Publisher's Forum

Futon Frames by Pete and Dave

Whatever Happened to Pete and Dave

Ben and Jerry, Siskel and Ebert, Bert and Ernie, Dave and Pete, some partnerships just seem to work. During the past ten years I've had the privilege of doing business with some very creative and innovative people in the futon industry. Pete Dodge and Dave Chadbourn of Tilt Chair are two of those people. Dave and Pete started their company, Tilt Chair, in Pete's apartment on Cedar Street in the Riverside section of Minneapolis. They made wooden furniture, a few pieces at a time. As the futon mattress made its way onto the scene Dave and Pete saw and took advantage of a golden opportunity in the futon industry. With Pete's design sense and Dave's penchant for sales they took their small company to great heights. By 1992 they were one of the best known and most profitable futon frame makers in the country and had outgrown a third floor factory space on Stinson Boulevard in northeast Minneapolis.

"By 1993 we could no longer fill the demand for our futon products nor apply the kinds of finishes our customers needed," said Pete Dodge. Together they found a 50,000 square foot facility on Hiawatha Avenue that seemed perfect. They were also eligible for state aid that included funds to purchase the building and outfit it with the necessary equipment and fixtures. "The first year we were on Hiawatha Avenue," says Dodge, "we discovered that we had lost, for a variety of reasons, a substantial amount of money, and were no longer eligible to buy the building."

Like many small futon companies Tilt Chair, even with all its profitable years of business, was still cash poor. They relied upon a line of credit with their local bank.

"As renters our overhead soared," said Dodge. "and because we could not close on the building we could not buy the new equipment we needed to make our futon product competitive in an increasingly sophisticated market. Futon sales declined, overhead was up and we couldn't stop losing money."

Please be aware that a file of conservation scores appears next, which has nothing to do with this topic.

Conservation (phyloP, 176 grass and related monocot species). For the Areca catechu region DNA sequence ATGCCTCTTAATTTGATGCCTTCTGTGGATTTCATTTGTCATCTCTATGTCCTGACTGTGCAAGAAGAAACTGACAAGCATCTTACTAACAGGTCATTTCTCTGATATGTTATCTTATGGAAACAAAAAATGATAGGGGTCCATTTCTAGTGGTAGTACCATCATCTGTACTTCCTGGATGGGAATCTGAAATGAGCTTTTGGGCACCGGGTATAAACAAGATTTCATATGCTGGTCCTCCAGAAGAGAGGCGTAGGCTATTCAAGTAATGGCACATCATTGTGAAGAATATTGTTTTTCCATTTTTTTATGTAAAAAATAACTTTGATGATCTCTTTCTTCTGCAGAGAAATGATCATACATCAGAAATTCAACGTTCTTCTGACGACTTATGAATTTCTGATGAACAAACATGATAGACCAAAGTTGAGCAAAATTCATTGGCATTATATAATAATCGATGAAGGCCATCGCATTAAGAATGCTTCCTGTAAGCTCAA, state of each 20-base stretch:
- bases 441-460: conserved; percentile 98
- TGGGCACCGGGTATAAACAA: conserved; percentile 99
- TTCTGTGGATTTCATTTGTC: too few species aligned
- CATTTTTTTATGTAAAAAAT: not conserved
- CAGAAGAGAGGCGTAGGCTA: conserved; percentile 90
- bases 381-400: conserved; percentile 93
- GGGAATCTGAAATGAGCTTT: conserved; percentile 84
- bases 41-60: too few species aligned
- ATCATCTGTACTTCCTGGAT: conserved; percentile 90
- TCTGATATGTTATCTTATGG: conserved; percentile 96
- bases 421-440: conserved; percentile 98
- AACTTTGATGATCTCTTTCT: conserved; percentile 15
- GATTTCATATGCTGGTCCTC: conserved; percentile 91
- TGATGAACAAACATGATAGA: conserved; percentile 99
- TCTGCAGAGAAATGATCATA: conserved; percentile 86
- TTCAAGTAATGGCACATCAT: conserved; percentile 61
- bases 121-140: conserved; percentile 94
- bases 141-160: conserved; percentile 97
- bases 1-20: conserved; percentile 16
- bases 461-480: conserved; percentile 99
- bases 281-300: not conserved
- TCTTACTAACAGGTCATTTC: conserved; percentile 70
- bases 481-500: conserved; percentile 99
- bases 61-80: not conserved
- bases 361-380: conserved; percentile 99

By the spring of this year the company started to make a turnaround, but it was a classic case of too little too late. The bank called in Tilt's line of credit and on July 31st Tilt Chair of Minnesota closed its doors. The company is still in existence but is not doing business, and has no assets.

Even though Tilt is no more Dave and Pete are still making futon furniture. Pete Dodge has hooked up with Chet Stoler and Marty Biafora, and is doing futon consulting work at the new Casual Lifestyles plant in Billington, WV. Dave has started a new futon company called Welcome Home which is already shipping futon products to a limited clientele. Not willing to give up on a winning formula, Dave's futon products bear an interesting resemblance to the People Sleeper futon frame, Cheapy Sleepy, the Northern Light and the Sled Bed.

Pete, who sent me a short letter describing the last two years, and Dave, via several telephone contacts, added their thanks to all their futon customers for the good years. I can only add my compliments, and those of our staff, to their efforts, and wish them both all the success life can offer.


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